They become the focal point of the family, taking up attention, time and resources. The manipulative child makes themselves the center of attention, doing what they like and when they like. The child is often impossible to manage. No amount of punishments seem to faze such a child. They just do not care about being punished. It's more important to them that they are not bound by the rules. In fact, later in life such children often claim that they were abused as children, eliciting pity from the listeners.

These children terrorize their siblings. They often exhibit cruelty to animals and set fires, too. They may exhibit extreme jealousy of their siblings, destroy their toys, physically attack them, lie about their siblings, falsely blame them for problems and get them into trouble and generally make their siblings lives miserable.

 

What IS a controlling person?

The type of people I am talking about here are those who control because they want to dominate and manipulate others. These people have no conscience and no empathy. This allows them to treat others in any manner without feeling bad about it at all. These are people with personality disorders, the psychopaths, sociopaths and narcissists.

They also have a huge sense of entitlement, which means they consider themselves superior to others and they believe they should have what they want, when they want it and how they want it. They expect special treatment from those around them. They want to be considered the best, they believe people should aspire to be not just like them, but should be them.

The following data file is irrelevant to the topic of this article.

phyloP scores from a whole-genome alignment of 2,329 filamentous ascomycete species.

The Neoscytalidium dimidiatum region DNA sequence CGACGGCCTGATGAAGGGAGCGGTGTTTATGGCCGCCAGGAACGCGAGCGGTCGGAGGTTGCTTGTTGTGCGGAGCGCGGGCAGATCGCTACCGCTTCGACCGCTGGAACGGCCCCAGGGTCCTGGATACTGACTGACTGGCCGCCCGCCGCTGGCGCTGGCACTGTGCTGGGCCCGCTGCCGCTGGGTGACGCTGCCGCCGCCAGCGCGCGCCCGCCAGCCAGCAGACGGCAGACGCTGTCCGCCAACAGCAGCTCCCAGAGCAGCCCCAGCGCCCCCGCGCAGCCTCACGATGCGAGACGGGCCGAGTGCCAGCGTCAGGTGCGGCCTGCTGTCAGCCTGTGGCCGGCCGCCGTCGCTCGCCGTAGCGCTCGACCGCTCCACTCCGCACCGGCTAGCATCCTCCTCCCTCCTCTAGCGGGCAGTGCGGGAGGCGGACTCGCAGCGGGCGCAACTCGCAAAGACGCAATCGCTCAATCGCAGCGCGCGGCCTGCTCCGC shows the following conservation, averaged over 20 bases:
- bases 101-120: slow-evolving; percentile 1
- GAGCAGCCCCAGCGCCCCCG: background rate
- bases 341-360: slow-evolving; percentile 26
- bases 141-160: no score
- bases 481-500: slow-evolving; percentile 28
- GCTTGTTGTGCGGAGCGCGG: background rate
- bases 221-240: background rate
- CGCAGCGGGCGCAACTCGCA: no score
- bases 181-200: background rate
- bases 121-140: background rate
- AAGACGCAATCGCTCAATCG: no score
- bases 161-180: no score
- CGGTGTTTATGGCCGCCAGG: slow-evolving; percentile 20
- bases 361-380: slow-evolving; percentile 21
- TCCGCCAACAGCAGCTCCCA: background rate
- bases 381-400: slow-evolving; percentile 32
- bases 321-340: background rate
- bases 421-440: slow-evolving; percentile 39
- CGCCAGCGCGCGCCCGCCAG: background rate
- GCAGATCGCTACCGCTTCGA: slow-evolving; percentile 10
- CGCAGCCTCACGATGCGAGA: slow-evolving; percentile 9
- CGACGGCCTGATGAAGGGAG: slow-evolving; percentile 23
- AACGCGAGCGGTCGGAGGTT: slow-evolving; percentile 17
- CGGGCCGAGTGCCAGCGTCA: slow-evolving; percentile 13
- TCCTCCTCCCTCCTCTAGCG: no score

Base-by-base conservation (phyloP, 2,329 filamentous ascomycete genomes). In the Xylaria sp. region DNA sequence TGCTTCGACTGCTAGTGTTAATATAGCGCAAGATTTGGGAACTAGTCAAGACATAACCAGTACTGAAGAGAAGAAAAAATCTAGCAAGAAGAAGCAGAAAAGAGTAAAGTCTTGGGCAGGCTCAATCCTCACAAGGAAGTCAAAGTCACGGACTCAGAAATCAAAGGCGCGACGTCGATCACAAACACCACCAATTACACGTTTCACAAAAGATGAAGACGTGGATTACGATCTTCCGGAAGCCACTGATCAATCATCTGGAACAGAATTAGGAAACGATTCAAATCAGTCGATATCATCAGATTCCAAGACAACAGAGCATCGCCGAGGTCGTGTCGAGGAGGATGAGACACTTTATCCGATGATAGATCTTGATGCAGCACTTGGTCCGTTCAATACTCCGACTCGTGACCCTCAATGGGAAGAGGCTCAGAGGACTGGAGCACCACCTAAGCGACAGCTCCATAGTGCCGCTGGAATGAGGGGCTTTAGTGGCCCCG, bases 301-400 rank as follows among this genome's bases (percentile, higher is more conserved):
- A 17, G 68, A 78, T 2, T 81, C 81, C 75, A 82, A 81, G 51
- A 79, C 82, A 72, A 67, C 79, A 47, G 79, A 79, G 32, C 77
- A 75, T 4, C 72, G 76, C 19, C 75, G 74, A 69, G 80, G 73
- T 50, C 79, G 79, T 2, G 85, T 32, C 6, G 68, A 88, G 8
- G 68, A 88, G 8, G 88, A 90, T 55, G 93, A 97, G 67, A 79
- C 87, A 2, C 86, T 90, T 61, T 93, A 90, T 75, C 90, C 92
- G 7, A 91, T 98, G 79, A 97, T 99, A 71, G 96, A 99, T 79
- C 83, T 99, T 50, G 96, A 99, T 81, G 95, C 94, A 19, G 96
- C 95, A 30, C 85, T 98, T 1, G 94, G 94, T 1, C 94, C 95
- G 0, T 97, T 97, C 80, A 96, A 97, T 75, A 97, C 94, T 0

There are important things about such people that have a profound influence on how you need to think about them and, more importantly, that affect how you manage a relationship with them.

They have no emotions (or very, very shallow emotions)

They have zero empathy for others

They are professional liars

They do not change (apart form getting better at the manipulation and control over time!)

They change people's personalities (to be more submissive and subservient)

They know exactly what they are doing (yes, they are that cold, callous and calculating!)

You cannot negotiate with them. They lie, cheat and change their mind constantly.

 

Although it can be difficult, it's vitally important to recognize these people because dealing with someone like this is considerably more complicated than dealing with a person who is controlling because they really were cheated on in the past (and not just lying about it) or someone who has obsessive compulsive disorder. These situations are worlds apart.

 

What is a controlling person? - More reading

You can read more about abusive wives, a test for controlling boyfriends, stages of an abusive relationship, dealing with a toxic family and leaving a controlling husband, and recovering from a narcissistic relationship.